This is a very late review, coming two-thirds into the third quarter and all, but better late than never. UK equities posted a decent quarter in Q2, albeit not as good as the S&P 500. I’m using Vanguard’s FTSE U.K. All Share Index Unit Trust as a proxy, with the investment management firm putting Q2 total returns for that vehicle at around 5.6%. Now, I did mess up slightly with the Micro Portfolio last quarter, forgetting to manually execute the trades in May and June (and July too), so buys were only one-third the amount that they should have been. I have made up the difference this quarter. That isn’t an issue that extends over to the Halifax Sharebuilder, which does execute trades automatically on a set day of the month.
Starting with the latter, Royal Dutch Shell, which is the sole investment there at the moment, performed roughly in line with the All-Share Index if my numbers are right. Oil prices had a strong quarter in Q2, meaning Shell also had a better quarter in terms of financial results. Profits were duly up both sequentially and year-over-year. Management also undid some of the impact of last year’s dividend cut by increasing the quarterly payout almost 40% to $0.24 per share. A $2bn share buyback plan was also announced. The stock remains way below my estimates of a fair value, with that position valued at £1,428.23 at the end of Q2, up from £1,073.92 at the end of Q1.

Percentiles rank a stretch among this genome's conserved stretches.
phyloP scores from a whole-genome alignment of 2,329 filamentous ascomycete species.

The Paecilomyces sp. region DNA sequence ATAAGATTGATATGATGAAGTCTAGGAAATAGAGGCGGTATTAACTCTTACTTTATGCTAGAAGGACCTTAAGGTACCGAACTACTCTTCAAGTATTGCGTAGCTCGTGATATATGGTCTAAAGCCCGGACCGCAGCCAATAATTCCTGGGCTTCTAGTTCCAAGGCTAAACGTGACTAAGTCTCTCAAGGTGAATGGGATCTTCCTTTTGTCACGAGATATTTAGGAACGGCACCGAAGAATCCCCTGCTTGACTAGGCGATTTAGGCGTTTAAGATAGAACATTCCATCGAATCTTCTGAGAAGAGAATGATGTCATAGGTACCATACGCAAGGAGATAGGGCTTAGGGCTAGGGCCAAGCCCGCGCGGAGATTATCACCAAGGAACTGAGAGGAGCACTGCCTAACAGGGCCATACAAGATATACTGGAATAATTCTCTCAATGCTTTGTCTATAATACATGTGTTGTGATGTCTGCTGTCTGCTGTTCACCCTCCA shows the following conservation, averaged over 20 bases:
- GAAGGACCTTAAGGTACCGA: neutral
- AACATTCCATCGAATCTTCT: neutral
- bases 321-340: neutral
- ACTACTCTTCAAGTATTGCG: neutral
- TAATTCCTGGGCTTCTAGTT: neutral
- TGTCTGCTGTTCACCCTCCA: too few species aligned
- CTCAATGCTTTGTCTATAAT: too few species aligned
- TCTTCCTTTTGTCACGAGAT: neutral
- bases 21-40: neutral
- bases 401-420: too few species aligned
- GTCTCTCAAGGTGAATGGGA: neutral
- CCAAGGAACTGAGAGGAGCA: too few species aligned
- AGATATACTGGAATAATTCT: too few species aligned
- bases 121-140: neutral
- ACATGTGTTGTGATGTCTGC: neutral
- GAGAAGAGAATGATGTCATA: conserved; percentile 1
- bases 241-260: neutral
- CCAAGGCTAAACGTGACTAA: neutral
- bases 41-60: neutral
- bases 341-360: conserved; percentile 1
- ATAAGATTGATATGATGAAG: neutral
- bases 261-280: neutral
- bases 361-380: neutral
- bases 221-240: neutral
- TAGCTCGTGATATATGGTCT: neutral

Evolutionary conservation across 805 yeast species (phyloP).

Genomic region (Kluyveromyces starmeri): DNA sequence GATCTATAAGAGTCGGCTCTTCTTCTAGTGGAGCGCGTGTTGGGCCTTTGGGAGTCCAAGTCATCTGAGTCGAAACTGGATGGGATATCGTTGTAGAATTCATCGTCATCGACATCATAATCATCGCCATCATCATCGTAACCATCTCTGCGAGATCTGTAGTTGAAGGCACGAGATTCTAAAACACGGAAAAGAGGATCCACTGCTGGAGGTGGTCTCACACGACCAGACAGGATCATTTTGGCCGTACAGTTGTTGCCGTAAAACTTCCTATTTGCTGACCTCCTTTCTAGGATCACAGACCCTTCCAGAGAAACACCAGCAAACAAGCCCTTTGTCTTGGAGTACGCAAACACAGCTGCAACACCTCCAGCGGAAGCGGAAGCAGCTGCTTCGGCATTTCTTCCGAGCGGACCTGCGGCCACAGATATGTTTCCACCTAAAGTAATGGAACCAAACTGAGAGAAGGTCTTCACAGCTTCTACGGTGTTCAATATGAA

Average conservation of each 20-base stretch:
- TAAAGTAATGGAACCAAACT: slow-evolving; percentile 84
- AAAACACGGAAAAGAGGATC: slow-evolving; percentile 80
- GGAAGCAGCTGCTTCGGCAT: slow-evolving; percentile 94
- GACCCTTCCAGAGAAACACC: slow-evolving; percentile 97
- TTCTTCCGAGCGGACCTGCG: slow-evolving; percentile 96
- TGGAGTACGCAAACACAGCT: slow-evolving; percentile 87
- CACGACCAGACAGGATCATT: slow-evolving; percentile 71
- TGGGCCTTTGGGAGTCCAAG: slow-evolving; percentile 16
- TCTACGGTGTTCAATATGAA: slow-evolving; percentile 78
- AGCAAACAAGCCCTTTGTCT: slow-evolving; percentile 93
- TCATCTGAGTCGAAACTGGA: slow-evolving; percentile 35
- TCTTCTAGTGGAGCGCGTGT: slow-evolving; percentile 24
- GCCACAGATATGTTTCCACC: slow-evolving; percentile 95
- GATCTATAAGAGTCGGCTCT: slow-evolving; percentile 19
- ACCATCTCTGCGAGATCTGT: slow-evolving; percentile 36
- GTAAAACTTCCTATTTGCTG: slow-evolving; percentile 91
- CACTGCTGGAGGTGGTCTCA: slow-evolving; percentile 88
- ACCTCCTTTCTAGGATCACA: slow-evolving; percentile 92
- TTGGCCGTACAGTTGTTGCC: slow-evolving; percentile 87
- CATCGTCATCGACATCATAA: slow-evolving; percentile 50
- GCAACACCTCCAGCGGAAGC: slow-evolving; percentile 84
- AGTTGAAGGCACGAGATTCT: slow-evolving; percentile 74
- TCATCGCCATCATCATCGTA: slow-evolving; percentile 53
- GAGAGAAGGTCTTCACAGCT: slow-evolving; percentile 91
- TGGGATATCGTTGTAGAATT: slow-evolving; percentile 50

As for the Micro Portfolio, Diageo and BP were the best performers last quarter. Diageo shares rose around 15-16% over the period as vaccine rollouts boosted hopes of improved on-trade activity. The shares are richly valued in my view, trading for around 26-27x forward earnings. BP obviously experienced a similar dynamic to peer Shell – higher oil prices leading to rising profit and cashflow. There are big question marks hanging over BP (and Shell too) – namely ESG concerns and its business transformation plan – but I still think it is cheap. BP stock trades on a high single-digit PE ratio and offers a 5.3% dividend yield.
It was a bit of a mixed bag elsewhere. Reckitt Benckiser fell in Q2 – the only holding to do so I think – and it is down significantly thus far in Q3 after warning on margins amid cost inflation. The other household goods giants, Unilever, is also seeing significant cost inflation. The stock had a solid Q2 – roughly in line with the All-Share Index give or take – but has fallen significantly since then. A sub-20 PE ratio based on current year earnings is a good long-term deal for such a high quality firm, notwithstanding the current macro weakness. The value of equities in the Micro Portfolio was £894.69 at the end of Q2, up from £770.76 in Q1.